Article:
OMAR BROADWAY, Plaintiff–Appellant, v. NEW JERSEY STATE PAROLE BOARD, Defendant–Respondent.
On November 16, 2000, Omar Broadway was sentenced to an aggregate term of twelve years, subject to the No Early Release Act's (NERA) eighty-five percent parole ineligibility. See N.J.S.A. 2C:43–7.2(a). The offenses included two counts of third-degree drug distribution, N.J.S.A. 2C:35–5; one count of fourth-degree resisting arrest, N.J.S.A. 2C:29–2; first-degree carjacking, N.J.S.A. 2C:15–2; third-degree possession of a prohibited weapon (sawed-off shotgun), N.J.S.A. 2C:39–3(b); second-degree conspiracy, N.J.S.A. 2C:5–2; and second-degree possession with intent to distribute within 500 feet of a public housing complex, N.J.S.A. 2C:35–7.1.
On February 2, 2011, having served his maximum sentence, Broadway was released from custody into the supervision of the Division of Parole to serve the statutory NERA five-year mandatory parole supervision term. On February 2, 2012, however, a parole revocation hearing was conducted arising from Broadway's failure to notify his parole officer of an arrest, and his failure to remain drug-free.
The hearing officer concluded that Broadway had been arrested on December 15, 2011, but did not inform his parole officer of that fact until December 21, 2011. Broadway's parole officer learned of the arrest on December 19, 2011, from the State police. Broadway had actually called and spoken to his parole officer on December 20, 2011. He did not mention the arrest during that call. It was not until the following day that he disclosed it.
The hearing officer also found that Broadway admitted to using marijuana on September 13, 2011, and Tylenol with codeine on October 23, 2011, while on parole. Broadway tested positive for marijuana on December 14, 2011. Given these findings, the hearing officer recommended revocation of Broadway's parole.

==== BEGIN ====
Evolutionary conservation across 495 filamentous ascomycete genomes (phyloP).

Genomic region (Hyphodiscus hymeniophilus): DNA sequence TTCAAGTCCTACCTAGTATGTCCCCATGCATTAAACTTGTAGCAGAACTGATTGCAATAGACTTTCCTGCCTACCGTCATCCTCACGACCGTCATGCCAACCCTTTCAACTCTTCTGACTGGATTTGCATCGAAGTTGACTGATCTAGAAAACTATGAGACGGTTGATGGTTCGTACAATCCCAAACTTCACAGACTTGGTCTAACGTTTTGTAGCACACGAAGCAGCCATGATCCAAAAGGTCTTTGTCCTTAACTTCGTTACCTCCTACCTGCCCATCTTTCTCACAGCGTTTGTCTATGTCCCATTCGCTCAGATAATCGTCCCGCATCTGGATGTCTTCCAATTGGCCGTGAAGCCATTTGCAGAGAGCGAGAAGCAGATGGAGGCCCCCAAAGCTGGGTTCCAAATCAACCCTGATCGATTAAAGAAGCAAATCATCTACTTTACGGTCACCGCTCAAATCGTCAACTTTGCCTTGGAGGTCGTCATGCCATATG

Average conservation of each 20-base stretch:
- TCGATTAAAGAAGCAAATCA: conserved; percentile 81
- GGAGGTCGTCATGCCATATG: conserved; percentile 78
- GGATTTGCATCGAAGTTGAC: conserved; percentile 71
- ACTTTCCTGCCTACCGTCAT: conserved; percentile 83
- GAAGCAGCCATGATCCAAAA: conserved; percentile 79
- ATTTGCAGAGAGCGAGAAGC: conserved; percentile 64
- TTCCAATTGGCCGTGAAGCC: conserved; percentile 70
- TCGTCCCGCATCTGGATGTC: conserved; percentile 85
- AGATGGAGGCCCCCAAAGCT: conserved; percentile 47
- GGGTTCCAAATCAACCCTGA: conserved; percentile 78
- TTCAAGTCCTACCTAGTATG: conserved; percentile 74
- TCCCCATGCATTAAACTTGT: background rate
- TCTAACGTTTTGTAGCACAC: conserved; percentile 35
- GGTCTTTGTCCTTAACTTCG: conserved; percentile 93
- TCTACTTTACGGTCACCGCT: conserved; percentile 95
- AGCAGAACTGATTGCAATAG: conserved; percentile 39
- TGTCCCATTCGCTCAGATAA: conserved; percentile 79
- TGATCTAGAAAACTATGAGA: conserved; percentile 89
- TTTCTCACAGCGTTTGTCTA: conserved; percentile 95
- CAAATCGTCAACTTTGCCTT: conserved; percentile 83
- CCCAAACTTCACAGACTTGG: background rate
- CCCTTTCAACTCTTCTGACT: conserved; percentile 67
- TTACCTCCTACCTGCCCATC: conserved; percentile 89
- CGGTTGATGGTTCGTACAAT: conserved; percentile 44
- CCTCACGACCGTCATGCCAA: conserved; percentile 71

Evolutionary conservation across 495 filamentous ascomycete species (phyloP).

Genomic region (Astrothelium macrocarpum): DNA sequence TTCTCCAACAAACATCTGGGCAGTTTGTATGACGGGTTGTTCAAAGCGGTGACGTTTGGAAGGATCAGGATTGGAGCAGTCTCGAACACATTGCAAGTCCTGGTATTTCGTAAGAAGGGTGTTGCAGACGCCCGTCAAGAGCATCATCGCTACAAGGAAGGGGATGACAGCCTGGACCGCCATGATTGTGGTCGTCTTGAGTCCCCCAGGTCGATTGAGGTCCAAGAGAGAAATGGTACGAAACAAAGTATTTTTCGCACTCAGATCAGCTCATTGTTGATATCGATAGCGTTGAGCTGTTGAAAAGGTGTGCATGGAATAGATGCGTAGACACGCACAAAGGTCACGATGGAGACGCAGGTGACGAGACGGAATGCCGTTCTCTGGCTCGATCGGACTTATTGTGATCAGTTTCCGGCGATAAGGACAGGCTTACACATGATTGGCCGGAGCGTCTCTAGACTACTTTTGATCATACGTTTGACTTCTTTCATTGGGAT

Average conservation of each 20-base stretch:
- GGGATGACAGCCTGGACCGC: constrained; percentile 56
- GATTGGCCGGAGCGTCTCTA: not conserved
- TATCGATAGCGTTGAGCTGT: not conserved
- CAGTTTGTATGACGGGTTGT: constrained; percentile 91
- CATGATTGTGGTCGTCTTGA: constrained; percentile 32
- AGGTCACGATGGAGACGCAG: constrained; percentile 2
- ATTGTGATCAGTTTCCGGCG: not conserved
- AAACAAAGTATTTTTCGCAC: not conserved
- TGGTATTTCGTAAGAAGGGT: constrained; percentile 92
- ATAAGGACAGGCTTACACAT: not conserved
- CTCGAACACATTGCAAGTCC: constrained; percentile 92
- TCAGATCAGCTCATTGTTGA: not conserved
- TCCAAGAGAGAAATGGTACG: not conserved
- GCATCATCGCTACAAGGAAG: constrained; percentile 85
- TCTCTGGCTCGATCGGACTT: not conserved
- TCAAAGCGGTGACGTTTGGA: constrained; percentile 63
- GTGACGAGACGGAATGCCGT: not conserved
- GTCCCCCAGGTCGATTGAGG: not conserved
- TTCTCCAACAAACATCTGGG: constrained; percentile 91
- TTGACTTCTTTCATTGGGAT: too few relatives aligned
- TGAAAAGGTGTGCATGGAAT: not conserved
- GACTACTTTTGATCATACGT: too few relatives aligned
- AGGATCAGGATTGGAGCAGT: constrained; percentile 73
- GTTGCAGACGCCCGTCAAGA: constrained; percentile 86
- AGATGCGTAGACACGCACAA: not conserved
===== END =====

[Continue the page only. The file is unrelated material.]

On March 21, 2012, a two-member panel of the New Jersey State Parole Board (Board) affirmed the hearing officer. That decision, issued March 21, 2012, and delivered to Broadway on March 27, 2012, imposed a twelve-month future eligibility term (FET). On May 7, 2012, Broadway filed an appeal of the decision with this court, which appeal was dismissed on September 25, 2012, due to Broadway's failure to exhaust his administrative remedies.
Pursuant to N.J.A.C. 10A:71–4.2(a), an administrative appeal must be filed within ninety days of the receipt of the decision by the inmate. Because Broadway did not file with the Board until September 25, 2012, on September 27, 2012, the agency advised him in writing that the appeal should have been filed by June 27, 2012, and was therefore out of time. Nonetheless, the Board went on to state:
Pursuant to Board policy, an out of time appeal may be accepted for good cause shown. Therefore, please provide [ ] an explanation and any supporting documentation of the reason for the delay in filing your appeal so that the Board can determine whether you have demonstrated good cause to accept it out of time. Please send your response [ ] in writing by October 11, 2012 so that it can be presented at the Board's October meeting. If I do not receive anything from you by October 11, 2012 the Board will make the determination whether to accept your appeal without your input.
On November 7, 2012, the Board again wrote to Broadway as follows:
Please be advised that your request to have the State Parole Board accept your appeal out of time was presented to the full Board at its October 31, 2012 meeting.
At the time of your Panel hearing on March 21, 2012, N.J.A.C. 10A:71–4.2(a) required that all appeals shall be filed within 90 days of the inmate's receipt of the Panel's decision. Your appeal was not received until September 25, 2012, three (3) months out of time.
As indicated in my letter to you on September 27, 2012, I advised that the Board would consider your case for good cause if you provided an explanation as to why you were filing beyond the 90 days as N.J.A.C. 10A:71–4.2(a) required. Your failure to provide an explanation was presented to the full Board at its November 7, 2012 meeting and the Board rendered a decision not to accept your appeal out of time. Therefore, you have exhausted your administrative remedies with the Board and no further action will be taken in this matter.
Broadway did not explain his delay to the Board, despite being afforded the opportunity to do so. In his merits brief to us, Broadway does not mention the basis for the Board's dismissal of his appeal, i.e., that it was submitted out of time. He contends, for a host of reasons, only that his parole was wrongfully revoked.
We apply the same standard to parole decisions as we do other agency determinations. See Trantino v. N.J. State Parole Bd., 154 N.J. 19, 25 (1998) (Trantino IV ). Such decisions “should not be reversed by a court unless found to be arbitrary ․ or an abuse of discretion.” Ibid. (internal citations omitted). We find nothing arbitrary or capricious in the Board having advised Broadway of the procedural bar that prevented review of the hearing officer's decision, extended him the opportunity to explain the delay, and hearing none, dismissing his appeal. Hence, we affirm.